‘The painting was not just a means to beautifying one’s life, albeit essential in such a harsh and agonizing environment, but it was an expression of hope, an embodiment of the Palestinian wound, a mirror reflecting the Palestinians yearning for salvation and return.’
(The artist quoted in I. Shammout, Art in Palestine, Kuwait 1989, p. 11).
Ismail Shammout has long been recognised as one of Palestine’s leading modernist painters, whose prominent style employs familiar symbols of Palestinian traditions and culture that have contributed to constructing a visual narrative of Palestinian nationalism continuing to influence today’s generation of Palestinian, as well as Middle Eastern, artists.
A son of a merchant, Shammout was born in 1930 in Lydda, where at aged only eighteen his family were forced out of their home along with 25,000 residents during the assault on their village by the Israeli and Jewish soldiers in 1948. Fleeing to safety, a long and desolate march on foot allowed them to settle in the refugee camps of Khan Younis in Gaza and the experience of dispossession and flight as a young man was to leave a lasting impression on the artist. Following the Nakba of the Palestinian people, his work was renowned for embodying the experience of turmoil, loss, fear and the uncertainty of the future. His paintings sought to capture a moment to portray the unfolding of the people’s story of dispossession and so adopted the practice of utilising symbolic references borrowed from verbal imagery exemplified within his visual representations or through his poetic titles, in turn illustrating the sense of determination to regain the lost homeland.
Fortunate to train with artist Daoud Zalatimo who was important source of inspiration to him, Shammout was inspired by teacher’s work to develop a figurative style through which to communicate the dramatic events he had lived through, implementing the use of allegorical symbolism as a means to capture the unfolding of the Palestinian’s saga whilst simultaneously rallying support for the national struggle. In 1950 Shammout left Gaza for Cairo to pursue his dream of studying art, where he enrolled at The College of Fine Arts and where he was to meet his future wife, the artist Tamam Al Akhal. The turmoil of 1948 halted the work numerous Palestinian organisations and institutions, and with it the early formations of modern art in Palestine, numerous works were lost and destroyed. Hence for Shammout there was no opportunity to pursue education in visual arts at his time. In fact many Palestinian artists, in future decades who wanted to study visual art, were either self-taught or studied in countries such as Egypt, Iraq, Syria, Soviet Union, Europe and further afield. Shammout returned to Khan Younis in 1953 where he held his first exhibition, which was attended by tens of people. However, his artistic role was shaped by the political scene of Cairo, surrounded by anti-colonial sentiments lead by the Arab Nationalists, these ideologies proved to be a catalyst for Shammout’s role in the construction of a Palestinian national identity. He later held his second exhibition in Cairo in 1954 which was inaugurated by President Gamal Abdel Nasser, from the success of the exhibition he was able to continue to pursue his studies at The Academy of Fine Arts in Rome, Italy. After joining the PLO in 1965 he became the Director of Arts and National Culture in the organisation, his active work in the community of artists continued as he was elected Secretary General of the Union of Palestinian artists and later union of Arab artists. Notably he published one of the first English language publications on Palestinian art entitled Art in Palestine. He lived in Beirut up until 1983, home to hundreds of Palestinians in diaspora, followed by Kuwait, which he left in 1992 following the Gulf War, finally settling in Amman, Jordan in 1994.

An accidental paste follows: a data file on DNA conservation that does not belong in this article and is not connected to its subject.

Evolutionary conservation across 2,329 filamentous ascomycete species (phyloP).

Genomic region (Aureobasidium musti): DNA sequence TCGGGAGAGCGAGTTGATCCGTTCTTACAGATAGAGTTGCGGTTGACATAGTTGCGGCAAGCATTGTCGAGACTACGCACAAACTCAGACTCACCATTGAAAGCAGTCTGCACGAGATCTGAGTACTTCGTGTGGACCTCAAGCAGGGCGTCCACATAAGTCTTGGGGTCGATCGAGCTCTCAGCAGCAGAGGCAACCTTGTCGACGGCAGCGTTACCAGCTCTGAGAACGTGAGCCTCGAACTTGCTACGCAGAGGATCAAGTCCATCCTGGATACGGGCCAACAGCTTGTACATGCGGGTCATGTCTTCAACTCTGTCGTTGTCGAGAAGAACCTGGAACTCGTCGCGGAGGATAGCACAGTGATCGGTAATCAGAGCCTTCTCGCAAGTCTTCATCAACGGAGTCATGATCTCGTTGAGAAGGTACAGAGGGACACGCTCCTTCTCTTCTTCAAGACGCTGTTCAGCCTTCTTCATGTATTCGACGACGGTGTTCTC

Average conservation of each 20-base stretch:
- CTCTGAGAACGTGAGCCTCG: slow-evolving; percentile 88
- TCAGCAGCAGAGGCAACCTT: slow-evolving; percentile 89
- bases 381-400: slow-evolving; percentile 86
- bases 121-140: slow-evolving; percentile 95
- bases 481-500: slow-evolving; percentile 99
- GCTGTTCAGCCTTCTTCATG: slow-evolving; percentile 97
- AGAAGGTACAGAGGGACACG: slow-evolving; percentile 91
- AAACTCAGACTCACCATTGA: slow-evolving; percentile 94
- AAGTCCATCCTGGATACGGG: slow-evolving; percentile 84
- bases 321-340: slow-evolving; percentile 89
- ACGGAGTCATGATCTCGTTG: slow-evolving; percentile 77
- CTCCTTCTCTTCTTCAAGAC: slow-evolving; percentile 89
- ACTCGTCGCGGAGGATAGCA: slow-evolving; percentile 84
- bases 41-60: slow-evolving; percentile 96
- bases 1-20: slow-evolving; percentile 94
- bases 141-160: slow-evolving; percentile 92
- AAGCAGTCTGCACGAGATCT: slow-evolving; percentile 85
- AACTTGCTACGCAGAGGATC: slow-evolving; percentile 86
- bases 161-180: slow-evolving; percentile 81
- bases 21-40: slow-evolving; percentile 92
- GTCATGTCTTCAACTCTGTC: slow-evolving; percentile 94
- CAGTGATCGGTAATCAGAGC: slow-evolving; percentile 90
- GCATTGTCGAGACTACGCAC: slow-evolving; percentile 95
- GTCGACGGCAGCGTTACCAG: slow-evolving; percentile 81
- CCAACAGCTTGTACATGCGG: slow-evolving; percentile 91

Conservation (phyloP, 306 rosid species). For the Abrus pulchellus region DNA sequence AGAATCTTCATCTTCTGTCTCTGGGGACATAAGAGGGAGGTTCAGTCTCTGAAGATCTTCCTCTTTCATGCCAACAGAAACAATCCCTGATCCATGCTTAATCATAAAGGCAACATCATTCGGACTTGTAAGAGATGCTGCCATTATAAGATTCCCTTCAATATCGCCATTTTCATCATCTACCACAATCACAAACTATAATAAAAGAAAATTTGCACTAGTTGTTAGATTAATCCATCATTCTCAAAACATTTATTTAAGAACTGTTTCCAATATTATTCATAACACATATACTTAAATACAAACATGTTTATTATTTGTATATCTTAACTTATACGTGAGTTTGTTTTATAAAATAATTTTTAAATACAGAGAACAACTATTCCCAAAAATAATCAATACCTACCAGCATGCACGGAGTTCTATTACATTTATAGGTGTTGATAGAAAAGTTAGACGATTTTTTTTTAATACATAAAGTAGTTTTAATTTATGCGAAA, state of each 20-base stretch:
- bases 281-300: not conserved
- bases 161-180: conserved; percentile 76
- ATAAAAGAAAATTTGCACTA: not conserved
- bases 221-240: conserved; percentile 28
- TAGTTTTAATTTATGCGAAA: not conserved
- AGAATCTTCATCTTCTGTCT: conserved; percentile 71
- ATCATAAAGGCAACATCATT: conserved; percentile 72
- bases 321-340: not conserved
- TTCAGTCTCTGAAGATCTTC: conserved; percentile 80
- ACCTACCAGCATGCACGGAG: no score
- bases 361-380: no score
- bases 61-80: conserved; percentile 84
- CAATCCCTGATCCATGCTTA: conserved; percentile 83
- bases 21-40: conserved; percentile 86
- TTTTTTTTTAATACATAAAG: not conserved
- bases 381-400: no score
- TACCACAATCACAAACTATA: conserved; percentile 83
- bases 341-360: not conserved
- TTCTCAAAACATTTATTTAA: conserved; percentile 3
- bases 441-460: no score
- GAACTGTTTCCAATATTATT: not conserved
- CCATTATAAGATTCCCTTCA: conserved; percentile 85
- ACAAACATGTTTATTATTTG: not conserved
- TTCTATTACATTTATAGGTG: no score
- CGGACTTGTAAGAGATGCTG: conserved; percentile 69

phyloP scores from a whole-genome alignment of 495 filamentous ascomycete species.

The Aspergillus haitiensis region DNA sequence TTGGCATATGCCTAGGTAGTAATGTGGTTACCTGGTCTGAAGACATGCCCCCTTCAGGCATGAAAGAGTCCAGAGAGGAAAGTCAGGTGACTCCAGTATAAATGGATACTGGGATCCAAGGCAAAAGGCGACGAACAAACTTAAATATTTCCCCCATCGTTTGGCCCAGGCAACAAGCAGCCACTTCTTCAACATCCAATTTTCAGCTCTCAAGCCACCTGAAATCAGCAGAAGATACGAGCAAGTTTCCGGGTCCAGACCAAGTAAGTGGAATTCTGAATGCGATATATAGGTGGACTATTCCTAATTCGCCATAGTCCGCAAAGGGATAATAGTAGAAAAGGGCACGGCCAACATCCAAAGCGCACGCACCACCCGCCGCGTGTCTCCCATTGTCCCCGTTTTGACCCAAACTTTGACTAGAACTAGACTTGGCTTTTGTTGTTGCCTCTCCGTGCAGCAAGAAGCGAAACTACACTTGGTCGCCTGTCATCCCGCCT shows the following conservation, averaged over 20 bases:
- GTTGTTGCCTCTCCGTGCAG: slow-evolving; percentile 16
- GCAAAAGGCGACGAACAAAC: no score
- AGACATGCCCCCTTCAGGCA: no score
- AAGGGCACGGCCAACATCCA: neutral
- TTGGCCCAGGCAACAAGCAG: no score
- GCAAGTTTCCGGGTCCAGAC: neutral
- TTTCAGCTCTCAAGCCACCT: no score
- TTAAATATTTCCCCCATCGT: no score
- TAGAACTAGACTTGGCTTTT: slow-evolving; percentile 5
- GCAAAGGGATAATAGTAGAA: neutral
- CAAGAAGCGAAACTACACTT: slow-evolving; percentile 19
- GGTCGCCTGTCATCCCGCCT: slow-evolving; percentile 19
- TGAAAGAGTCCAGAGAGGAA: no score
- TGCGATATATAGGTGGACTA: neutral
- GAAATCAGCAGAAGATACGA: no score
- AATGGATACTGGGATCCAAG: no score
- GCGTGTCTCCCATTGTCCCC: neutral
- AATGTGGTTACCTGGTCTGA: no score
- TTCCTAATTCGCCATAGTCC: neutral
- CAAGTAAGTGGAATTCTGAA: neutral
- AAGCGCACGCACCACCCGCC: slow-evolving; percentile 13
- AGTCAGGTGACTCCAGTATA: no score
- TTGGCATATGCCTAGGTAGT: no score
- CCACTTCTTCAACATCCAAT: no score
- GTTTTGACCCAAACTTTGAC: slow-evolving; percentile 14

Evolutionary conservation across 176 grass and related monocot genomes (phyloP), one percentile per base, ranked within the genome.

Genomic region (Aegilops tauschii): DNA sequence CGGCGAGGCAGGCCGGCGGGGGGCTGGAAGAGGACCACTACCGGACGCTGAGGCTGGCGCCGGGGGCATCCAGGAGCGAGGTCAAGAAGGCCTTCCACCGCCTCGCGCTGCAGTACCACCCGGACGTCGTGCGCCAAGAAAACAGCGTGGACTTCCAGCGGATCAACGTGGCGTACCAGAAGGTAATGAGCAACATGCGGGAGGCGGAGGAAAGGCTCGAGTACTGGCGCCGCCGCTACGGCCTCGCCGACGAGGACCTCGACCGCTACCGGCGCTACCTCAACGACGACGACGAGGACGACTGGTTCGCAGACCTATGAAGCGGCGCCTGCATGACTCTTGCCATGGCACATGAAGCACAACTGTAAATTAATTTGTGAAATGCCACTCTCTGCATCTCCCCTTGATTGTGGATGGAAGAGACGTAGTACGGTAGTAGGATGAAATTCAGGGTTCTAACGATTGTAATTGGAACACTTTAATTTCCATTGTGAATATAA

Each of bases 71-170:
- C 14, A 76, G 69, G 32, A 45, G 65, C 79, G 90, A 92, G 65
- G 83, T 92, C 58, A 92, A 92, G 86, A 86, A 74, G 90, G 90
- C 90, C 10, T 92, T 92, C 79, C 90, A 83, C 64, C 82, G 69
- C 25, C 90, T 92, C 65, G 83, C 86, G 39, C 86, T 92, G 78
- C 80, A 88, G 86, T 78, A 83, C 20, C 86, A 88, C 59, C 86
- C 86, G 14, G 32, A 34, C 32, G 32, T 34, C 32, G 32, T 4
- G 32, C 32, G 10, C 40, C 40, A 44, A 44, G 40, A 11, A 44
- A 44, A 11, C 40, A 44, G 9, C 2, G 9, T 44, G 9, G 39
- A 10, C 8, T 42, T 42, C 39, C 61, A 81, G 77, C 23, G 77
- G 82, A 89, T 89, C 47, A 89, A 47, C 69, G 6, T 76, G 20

His life was thus marked by continuous exodus, of Palestinian communities, as result of wars in his departure from Palestine, Beirut, and Kuwait respectively.
Shammout’s hallmark was in his visual articulation of the experience of the Nakba, the representation of history of Palestinian struggle and the dream of the future; these were cornerstone themes of his paintings which he worked upon throughout his career placing his work to some extent in the realm of history painting of the Palestinian experience.